Another big tech firm is eliminating its mid-Market presence in San Francisco, with digital payment firm Block saying it will not renew its giant lease at 1455 Market.
Whatever you thought of the famed hub of Twitter Tax Break-era mega-startups like Twitter, Uber, Zendesk and the like, they certainly transformed the Mid-Market area for better or worse. But their pandemic-times embrace of remote work has created an existential crisis for the restaurants, cafes, and downtown hospitality scene.
That seems the saddest aspect of Wednesday's news that the Jack Dorsey-founded payment company Block, previously known as Square, is abandoning their Mid-Market former SF headquarters, as the Chronicle reports. The Chronicle notes that Block’s 470,000-square-foot lease at 1455 Market Street expires in September of 2023, and the company had already removed the “headquarters” label on the space when they instituted a permanent work-from-home policy.
It’s unclear how many employees worked at that particular mid-Market office pre-pandemic (the same office building used to be Uber headquarters), but the Chronicle notes that worldwide, “Block had 8,521 employees at the end of 2021.” Square will still occupy smaller office footprint at 760 Market Street and 2101 Mission Street, and recently acquired space in the Phelan Building. Block still maintains the product Square, plus the Cash App, and Jay-Z’s streaming music thingy Tidal.
As the San Francisco Business Times explains, the company signed the lease in 2012, and it expires next year, so this is just a normal non-renewal. But as the Business Times also explains, and perhaps this is more significant, Block was “facing down millions of dollars in rent obligations for ‘unused office space’ nationwide,” and that “The company’s rent expenses jumped from $23.3 million in 2018 to more than $75 million in 2020.”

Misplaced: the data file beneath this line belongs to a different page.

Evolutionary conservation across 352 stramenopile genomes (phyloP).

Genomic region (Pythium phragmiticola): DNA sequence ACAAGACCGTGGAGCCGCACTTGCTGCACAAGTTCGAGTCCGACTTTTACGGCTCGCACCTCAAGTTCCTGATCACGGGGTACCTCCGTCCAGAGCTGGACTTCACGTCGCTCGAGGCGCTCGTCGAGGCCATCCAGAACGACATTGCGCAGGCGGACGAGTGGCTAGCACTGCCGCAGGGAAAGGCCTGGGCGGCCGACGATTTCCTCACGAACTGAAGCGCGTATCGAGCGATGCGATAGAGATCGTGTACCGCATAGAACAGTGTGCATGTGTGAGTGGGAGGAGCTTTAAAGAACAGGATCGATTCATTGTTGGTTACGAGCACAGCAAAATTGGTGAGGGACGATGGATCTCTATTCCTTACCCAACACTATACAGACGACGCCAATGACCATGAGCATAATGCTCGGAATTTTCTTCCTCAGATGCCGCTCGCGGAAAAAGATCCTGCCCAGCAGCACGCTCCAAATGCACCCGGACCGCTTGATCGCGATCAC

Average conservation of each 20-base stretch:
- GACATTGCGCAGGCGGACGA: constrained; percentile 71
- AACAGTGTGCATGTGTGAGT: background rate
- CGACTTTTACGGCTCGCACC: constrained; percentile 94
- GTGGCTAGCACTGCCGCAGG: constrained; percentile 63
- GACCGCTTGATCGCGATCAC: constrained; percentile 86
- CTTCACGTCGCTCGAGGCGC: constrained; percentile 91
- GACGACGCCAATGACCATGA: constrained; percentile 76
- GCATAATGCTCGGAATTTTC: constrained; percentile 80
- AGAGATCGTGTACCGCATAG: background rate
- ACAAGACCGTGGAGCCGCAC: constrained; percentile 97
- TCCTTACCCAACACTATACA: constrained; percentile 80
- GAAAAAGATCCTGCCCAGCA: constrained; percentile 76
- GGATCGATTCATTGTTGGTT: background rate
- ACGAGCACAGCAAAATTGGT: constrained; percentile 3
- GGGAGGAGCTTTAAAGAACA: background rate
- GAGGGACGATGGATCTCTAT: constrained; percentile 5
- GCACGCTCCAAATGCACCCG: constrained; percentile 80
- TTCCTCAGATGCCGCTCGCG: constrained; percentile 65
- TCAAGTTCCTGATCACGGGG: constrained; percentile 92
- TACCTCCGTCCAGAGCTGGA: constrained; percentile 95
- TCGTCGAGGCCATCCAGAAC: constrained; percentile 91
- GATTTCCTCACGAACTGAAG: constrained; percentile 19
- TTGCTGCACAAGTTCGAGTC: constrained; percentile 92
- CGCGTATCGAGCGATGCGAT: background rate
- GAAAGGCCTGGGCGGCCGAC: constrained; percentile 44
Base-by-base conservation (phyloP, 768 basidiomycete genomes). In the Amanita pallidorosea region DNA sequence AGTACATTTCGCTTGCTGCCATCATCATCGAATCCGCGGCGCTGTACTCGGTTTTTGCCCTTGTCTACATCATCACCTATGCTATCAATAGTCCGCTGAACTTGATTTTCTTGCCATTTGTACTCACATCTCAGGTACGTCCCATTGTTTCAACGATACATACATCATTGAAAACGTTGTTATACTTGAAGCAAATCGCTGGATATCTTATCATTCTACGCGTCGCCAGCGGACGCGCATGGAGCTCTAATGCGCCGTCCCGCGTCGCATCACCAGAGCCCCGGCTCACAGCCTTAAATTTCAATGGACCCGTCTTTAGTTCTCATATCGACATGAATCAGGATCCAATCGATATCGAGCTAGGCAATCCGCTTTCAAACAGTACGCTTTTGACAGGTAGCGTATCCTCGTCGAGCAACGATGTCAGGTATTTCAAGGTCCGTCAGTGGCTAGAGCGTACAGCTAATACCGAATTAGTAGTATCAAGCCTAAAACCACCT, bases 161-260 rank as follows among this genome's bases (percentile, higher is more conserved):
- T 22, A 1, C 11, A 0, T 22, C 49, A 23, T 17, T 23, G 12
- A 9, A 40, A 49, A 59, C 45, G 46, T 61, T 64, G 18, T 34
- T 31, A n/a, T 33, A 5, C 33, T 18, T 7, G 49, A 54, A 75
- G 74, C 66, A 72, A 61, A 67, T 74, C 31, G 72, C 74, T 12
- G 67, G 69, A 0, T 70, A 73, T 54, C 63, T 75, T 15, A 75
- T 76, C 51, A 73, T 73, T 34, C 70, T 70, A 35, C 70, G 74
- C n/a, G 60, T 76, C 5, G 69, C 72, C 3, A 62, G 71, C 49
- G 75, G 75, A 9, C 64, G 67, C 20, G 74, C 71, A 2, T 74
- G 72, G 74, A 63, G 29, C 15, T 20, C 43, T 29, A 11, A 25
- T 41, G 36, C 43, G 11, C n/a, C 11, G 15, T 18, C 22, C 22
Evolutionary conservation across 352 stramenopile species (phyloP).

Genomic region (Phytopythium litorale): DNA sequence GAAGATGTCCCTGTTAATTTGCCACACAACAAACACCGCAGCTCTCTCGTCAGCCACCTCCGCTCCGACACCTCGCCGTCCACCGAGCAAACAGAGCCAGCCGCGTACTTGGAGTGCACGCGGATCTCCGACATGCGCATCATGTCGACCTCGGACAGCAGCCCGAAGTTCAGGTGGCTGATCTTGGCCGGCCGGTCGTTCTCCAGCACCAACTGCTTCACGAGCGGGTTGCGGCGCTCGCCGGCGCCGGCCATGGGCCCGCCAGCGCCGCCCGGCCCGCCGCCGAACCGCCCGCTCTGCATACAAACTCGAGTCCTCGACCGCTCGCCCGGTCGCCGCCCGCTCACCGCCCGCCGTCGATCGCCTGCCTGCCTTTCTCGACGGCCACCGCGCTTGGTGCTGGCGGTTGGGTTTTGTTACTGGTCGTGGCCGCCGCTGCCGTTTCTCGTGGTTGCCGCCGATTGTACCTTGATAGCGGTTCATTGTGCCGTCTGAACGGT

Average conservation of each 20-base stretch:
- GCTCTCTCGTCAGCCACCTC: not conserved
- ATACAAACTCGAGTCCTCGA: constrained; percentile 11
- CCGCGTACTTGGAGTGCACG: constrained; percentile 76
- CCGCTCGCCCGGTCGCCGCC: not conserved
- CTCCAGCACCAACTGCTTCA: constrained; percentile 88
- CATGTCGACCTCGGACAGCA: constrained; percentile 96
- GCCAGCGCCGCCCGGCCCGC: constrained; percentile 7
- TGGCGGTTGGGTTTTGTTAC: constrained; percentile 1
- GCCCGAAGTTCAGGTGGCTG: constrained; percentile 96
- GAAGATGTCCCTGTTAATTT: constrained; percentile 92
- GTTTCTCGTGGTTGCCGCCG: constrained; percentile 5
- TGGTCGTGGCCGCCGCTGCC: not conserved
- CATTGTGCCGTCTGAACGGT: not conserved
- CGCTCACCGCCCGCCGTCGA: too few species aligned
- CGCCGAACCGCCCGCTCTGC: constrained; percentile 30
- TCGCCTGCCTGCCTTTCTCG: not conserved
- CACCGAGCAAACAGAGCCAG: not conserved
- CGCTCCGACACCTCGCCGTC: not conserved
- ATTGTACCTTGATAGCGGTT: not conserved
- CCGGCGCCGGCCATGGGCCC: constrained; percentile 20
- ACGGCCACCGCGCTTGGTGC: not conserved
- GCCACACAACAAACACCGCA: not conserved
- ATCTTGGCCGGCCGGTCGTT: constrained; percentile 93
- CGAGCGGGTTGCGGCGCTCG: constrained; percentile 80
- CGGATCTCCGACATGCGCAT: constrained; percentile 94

Twitter is still in the neighborhood, but who knows how long if this Elon Musk dalliance actually comes to pass. (He has indicated there would be layoffs, and there’s the possibility of a headquarters move). The Business Times adds that office "vacancy rates were at 33.7%" in Mid-Market during the the first quarter of 2022.
This cutback seems mere belt-trimming, and not a canary-in-the-coalmine freakout about Block's long term prospects. This is not a tech calamity the magnitude that faces cryptocurrency firms, as we are seeing this week with the Coinbase layoffs and the possible ungluing of Kraken.
But Block’s name is Block, which they chose to make themselves more blockchain-first looking, and that whole Web3/blockchain whatever-it-is has taken a financial beating in recent months. Block has some exposure there, and if we see that sector full-on collapse, that could knock the company’s block off.
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